Are you My Life/ Career Coach?
March 4, 2013 2:28 PM   Subscribe

I need to change my life and career in several different ways, and I feel quasi-paralyzed because a) the changes I need to make are so large and b) special snowflake. Suggestions for approaching this rather ungainly undertaking? Also, I am 35.

Here goes:

Prior to 2011: High-functioning, productive, creative adult. Worked in a few different creative fields. Social, happy, friend-filled life. Lived in a couple different medium to large-sized cities.

2011-2012: Major mental breakdown-- big mess of underlying bipolar tendencies, med missteps, misdiagnoses, etc. Stops and starts over 2011 and 2012, including a manic episode that landed me in a psych hospital for a week, then back at my parents' home in the Midwest. Pretty gnarly for a while there.

Now: Doing "fine." Living at parents' house, working part-time in a creative field in hometown. I'm ready to move on and resume my normal adult life... except for a few key things:

1. The meds I'm on have decimated my sense of ambition and drive.

2. The meds have also decimated my emotional range and my personal intuition. In other words a major source of wisdom that I use in order to make decisions has been basically cut off at the root.
(I am working with my doctor to slowly taper down the meds, but it's going to take months if not a year to fully feel my full self again.)

3. The job/career path I've been on has always been fairly unconventional-- I've moved between different creative fields in such a way that there isn't a clear, obvious route for me to hop back on to at this point.

4. Even the *city* to move to isn't clear-- my friends and community are scattered. My hometown is tiny and has few opportunities. I've lived in three cities in the last decade. Two were great, one was not great. I have more of a social support system in one of the cities, but more professional opportunities in the other.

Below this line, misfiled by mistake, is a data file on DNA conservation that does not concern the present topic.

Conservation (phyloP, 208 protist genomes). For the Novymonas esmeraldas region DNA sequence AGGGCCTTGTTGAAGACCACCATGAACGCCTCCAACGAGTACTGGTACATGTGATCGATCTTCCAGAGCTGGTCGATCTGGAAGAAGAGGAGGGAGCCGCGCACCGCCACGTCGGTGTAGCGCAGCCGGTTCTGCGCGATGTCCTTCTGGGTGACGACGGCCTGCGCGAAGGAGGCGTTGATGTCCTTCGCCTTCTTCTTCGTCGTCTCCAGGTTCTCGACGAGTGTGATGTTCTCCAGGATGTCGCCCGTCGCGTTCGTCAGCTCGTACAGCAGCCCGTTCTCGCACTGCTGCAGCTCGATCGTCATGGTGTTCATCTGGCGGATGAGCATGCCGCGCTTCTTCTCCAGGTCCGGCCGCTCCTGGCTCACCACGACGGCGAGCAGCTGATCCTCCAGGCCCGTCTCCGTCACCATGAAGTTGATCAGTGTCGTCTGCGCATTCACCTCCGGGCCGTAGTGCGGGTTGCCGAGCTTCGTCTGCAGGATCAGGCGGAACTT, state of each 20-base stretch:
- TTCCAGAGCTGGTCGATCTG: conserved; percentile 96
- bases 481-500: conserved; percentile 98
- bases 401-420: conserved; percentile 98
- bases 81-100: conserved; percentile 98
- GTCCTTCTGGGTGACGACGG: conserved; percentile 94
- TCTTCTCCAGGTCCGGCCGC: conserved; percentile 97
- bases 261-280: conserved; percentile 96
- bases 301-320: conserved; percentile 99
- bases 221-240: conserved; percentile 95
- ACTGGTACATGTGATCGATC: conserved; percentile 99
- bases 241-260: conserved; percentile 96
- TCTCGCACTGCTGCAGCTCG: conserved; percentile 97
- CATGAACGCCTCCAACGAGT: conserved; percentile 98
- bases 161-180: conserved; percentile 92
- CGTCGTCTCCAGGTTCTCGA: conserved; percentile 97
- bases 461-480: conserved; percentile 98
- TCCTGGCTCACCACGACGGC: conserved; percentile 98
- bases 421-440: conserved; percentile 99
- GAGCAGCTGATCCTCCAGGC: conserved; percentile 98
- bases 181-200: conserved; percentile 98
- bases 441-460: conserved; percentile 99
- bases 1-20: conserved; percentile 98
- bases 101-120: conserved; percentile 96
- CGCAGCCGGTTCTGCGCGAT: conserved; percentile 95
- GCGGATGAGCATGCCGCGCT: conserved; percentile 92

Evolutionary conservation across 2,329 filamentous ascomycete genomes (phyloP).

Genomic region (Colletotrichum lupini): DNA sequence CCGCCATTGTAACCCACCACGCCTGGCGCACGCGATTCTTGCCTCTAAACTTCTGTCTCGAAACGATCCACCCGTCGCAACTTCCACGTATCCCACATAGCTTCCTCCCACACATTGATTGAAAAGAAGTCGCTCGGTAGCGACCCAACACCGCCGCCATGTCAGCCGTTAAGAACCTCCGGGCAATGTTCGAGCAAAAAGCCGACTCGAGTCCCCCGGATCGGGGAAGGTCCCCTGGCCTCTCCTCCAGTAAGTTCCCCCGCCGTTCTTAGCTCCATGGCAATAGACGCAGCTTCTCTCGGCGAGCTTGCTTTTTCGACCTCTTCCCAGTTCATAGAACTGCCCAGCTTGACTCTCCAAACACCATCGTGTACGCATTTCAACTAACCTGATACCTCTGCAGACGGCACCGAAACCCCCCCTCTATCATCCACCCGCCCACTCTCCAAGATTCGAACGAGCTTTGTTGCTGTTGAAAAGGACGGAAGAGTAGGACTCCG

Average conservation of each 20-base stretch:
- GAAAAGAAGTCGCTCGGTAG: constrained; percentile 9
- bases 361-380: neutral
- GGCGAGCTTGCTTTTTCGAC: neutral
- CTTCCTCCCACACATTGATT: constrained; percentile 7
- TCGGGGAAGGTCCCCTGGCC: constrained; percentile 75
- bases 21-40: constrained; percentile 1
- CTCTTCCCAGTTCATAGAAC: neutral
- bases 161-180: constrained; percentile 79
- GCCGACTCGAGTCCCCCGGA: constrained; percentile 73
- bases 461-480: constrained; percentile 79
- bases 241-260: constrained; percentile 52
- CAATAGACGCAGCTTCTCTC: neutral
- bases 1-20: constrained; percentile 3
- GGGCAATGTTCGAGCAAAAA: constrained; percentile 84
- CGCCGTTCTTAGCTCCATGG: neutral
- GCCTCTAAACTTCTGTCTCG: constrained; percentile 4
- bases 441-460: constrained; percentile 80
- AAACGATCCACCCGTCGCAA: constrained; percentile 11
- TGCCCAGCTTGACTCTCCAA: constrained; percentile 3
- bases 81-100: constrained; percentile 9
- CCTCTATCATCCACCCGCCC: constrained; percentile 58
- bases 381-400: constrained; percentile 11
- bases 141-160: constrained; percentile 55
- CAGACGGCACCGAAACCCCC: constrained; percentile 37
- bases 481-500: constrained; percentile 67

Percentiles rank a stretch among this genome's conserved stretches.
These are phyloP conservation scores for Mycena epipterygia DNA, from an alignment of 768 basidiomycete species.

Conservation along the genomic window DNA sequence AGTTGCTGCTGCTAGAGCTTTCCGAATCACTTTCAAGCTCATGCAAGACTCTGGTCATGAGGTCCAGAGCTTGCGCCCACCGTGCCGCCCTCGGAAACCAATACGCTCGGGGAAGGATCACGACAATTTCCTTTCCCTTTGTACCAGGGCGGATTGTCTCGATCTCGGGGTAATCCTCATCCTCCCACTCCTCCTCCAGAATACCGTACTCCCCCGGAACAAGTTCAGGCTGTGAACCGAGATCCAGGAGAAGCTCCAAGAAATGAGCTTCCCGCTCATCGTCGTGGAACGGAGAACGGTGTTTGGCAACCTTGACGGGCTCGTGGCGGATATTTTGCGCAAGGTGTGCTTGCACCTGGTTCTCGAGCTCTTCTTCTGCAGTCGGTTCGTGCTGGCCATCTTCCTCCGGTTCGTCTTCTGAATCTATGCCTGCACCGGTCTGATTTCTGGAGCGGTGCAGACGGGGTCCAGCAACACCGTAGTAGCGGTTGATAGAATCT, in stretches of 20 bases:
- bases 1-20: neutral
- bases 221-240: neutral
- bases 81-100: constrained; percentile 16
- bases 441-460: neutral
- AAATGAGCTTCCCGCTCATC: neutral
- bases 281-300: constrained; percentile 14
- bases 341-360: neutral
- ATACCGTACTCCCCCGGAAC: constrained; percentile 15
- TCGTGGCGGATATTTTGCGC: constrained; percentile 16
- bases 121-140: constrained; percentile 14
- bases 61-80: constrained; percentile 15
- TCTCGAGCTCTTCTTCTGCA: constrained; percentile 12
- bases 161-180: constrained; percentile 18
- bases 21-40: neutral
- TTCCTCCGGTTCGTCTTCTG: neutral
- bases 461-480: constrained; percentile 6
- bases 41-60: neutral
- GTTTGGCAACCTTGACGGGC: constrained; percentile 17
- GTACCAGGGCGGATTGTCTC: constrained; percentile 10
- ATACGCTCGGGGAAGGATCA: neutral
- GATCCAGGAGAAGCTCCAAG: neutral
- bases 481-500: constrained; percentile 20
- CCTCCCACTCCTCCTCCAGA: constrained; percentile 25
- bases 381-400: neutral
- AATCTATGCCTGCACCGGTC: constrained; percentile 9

5. I'm just kinda daunted by re-starting a life that was thrown so wholly off track. All my stuff is in storage. I haven't seen my own dishes since 2011. I'm overwhelmed.

So there you have it. Tricky? Yes. The main things that keep tripping me up are there I can't tap into "my gut" about any decisions, because my gut is medicated away right now. But I don't want to wait till it's back to make changes (I'm living with my parents, people).

How can I make major life changes w/o using my emotions and intuition? How can I break this task into manageable steps?
What's a productive way to approach this situation? I do have faith I'll feel more like "myself" in time, but in the meantime... I'm like a rudderless boat.
posted by anonymous to Work & Money (5 answers total) 13 users marked this as a favorite
The good news is, you don't have to do it all right now.

If you had just beaten cancer, and you were just getting your health and strength back, would you expect yourself to be tip-top and raring to go? Nope. Cut yourself some slack.

1 and 2. The first thing you need to do is to get your meds at a place where you can function normally. You're not there yet, so stay put until that gets sorted out.

1a-2a. If staying with your parents works for you all, then keep doing that. If not, find a little place you can rent month-to-month for the time being. A garage apartment, studio, carriage house. Nothing grand, just enough to dip your toe into the independence water. Image you'll be there for a few months. A sublet might do.

3 and 4. Don't worry so much about a clear/obvious route. Take a job that makes sense for you. Start putting out your feelers. Work your network, apply on Linkedin. You're footloose and fancy free, so just apply for anything you can do, in any place that appeals to you. Once you land a job, send for your shit. Or buy new shit. It's a new life after all!

5. Chillax, and postpone any big decision-making until you're feeling ready for it. Start scanning the job boards, start checking out Craigslist for apartments in places you think you want to move. Start making lists of the things that need doing for you to move.

The list thing is HUGE. It helps you feel in control, while you're still sort of stuck in idle.

You won't regret taking more time now, to set yourself up appropriately for the future.

Good luck!
posted by Ruthless Bunny at 2:41 PM on March 4, 2013 [4 favorites]